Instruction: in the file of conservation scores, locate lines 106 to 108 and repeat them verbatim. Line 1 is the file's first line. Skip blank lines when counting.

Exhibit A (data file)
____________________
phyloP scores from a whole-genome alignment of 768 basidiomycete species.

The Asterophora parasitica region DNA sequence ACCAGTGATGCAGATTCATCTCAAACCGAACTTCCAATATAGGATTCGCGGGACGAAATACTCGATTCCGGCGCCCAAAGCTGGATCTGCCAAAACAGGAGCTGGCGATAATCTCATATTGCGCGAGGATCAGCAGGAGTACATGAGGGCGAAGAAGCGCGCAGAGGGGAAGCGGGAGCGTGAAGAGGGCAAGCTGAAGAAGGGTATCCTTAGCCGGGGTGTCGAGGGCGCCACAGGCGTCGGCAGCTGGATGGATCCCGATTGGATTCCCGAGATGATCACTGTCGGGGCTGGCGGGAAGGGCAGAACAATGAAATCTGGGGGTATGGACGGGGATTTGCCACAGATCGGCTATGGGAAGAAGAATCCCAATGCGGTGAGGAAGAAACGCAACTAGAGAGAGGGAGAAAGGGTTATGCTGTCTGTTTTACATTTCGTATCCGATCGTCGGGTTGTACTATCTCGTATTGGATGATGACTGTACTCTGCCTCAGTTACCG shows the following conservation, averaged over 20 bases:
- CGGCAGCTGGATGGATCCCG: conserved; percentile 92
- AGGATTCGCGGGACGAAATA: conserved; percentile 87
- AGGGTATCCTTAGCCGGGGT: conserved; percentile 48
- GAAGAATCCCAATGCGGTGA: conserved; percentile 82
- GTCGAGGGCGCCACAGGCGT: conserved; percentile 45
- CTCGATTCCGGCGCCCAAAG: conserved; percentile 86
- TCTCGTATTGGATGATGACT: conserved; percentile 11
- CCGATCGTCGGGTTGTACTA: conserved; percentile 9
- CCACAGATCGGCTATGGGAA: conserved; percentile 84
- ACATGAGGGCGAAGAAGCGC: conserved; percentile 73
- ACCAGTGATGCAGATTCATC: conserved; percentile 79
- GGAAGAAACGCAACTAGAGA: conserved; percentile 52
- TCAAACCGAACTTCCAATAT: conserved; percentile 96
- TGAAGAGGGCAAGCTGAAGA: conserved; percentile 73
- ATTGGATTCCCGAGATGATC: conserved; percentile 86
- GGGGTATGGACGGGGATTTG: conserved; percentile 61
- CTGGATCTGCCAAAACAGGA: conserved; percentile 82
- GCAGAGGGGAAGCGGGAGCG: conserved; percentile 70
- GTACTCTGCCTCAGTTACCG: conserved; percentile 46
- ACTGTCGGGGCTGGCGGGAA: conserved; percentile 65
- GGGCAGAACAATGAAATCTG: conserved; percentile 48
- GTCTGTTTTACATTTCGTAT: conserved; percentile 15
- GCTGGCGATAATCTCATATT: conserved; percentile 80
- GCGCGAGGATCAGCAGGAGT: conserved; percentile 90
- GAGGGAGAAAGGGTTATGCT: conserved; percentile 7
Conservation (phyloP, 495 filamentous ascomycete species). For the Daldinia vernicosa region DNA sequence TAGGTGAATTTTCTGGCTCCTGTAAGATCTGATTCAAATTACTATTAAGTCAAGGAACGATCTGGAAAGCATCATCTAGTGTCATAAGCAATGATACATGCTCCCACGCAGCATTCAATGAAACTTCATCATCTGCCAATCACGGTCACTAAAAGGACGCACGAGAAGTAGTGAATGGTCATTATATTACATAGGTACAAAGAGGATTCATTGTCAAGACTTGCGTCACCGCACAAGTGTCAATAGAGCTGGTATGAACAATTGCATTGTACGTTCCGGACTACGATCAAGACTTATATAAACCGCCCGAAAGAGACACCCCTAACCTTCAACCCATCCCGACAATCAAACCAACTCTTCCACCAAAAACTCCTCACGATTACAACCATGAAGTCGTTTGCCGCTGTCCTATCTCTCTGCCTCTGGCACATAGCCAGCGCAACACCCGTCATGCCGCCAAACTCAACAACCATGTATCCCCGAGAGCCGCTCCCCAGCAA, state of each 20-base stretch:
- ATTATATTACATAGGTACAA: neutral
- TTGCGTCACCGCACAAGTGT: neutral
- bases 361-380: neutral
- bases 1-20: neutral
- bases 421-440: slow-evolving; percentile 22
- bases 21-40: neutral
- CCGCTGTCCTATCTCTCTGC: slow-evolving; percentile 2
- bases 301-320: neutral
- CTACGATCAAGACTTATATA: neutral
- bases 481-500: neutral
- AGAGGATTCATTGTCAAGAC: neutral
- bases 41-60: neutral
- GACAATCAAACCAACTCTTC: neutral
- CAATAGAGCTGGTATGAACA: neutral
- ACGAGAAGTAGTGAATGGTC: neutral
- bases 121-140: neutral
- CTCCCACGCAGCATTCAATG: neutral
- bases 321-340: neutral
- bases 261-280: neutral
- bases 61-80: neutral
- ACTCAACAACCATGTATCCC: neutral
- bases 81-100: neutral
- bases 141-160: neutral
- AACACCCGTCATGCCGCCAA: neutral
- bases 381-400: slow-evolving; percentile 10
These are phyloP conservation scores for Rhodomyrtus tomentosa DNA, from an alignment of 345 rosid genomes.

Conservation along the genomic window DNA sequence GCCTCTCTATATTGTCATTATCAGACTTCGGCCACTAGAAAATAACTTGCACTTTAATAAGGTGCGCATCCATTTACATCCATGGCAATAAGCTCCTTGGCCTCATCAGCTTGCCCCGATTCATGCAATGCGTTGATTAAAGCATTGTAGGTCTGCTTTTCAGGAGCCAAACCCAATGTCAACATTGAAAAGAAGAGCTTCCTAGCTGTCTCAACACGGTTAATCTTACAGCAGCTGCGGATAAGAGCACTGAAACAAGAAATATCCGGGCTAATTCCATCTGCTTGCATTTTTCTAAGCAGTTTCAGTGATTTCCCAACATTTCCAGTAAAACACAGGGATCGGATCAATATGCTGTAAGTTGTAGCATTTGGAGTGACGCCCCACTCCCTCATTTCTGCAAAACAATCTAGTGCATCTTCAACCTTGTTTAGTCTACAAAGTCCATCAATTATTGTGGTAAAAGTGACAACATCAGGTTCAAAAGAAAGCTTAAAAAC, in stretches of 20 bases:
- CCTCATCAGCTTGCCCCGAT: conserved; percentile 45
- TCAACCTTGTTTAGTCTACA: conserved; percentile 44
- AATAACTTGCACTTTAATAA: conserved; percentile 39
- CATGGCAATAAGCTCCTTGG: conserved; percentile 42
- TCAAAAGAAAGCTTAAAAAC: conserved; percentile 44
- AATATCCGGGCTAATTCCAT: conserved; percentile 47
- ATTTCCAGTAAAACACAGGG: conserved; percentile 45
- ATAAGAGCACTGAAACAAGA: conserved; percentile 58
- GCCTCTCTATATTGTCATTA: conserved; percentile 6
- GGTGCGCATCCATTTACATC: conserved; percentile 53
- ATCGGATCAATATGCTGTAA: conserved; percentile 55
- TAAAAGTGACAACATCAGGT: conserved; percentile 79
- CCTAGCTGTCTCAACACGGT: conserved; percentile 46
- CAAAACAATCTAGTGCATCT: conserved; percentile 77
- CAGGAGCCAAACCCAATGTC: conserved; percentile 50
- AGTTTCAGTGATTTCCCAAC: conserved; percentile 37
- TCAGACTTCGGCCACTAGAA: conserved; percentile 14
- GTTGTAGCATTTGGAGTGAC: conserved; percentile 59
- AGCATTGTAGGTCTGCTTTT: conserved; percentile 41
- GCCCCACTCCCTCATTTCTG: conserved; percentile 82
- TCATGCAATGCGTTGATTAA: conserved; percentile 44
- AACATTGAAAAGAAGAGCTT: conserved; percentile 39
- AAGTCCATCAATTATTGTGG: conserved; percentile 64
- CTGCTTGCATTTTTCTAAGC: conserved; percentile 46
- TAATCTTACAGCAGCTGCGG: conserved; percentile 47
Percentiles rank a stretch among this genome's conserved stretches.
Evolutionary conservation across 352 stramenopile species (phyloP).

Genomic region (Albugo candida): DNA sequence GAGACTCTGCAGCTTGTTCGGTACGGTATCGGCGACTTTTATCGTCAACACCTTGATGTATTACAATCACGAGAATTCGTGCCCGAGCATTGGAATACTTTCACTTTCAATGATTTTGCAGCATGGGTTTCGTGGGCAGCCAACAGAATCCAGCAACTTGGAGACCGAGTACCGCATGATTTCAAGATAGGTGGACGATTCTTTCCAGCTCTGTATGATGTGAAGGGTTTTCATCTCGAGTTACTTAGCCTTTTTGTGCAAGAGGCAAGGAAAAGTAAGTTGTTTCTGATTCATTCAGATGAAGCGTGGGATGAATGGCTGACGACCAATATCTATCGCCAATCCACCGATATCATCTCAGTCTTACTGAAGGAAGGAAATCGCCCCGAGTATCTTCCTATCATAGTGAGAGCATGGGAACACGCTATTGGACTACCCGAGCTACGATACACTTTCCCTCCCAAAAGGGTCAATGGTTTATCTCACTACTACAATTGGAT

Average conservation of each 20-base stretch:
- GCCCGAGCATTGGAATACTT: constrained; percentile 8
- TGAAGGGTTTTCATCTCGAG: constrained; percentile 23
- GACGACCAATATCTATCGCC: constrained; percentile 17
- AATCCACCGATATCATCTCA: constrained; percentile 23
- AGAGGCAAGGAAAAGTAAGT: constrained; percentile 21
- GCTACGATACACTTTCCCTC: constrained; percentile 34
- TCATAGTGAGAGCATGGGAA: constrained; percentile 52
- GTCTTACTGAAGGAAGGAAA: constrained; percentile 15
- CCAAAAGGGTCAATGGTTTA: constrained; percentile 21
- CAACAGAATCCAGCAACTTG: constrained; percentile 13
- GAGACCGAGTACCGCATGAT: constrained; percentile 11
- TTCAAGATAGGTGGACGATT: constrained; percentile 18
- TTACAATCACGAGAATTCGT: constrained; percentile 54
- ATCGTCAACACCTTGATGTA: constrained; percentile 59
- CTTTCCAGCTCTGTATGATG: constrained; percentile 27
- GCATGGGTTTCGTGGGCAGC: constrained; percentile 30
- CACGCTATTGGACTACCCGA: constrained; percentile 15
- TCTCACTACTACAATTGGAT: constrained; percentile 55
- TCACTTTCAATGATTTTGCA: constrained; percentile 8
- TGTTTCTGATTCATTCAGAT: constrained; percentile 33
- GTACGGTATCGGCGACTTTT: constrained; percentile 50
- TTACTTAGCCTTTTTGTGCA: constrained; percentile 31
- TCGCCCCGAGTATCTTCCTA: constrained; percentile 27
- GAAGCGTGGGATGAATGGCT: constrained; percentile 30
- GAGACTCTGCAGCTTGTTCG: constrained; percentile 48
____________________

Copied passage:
- TTACTTAGCCTTTTTGTGCA: constrained; percentile 31
- TCGCCCCGAGTATCTTCCTA: constrained; percentile 27
- GAAGCGTGGGATGAATGGCT: constrained; percentile 30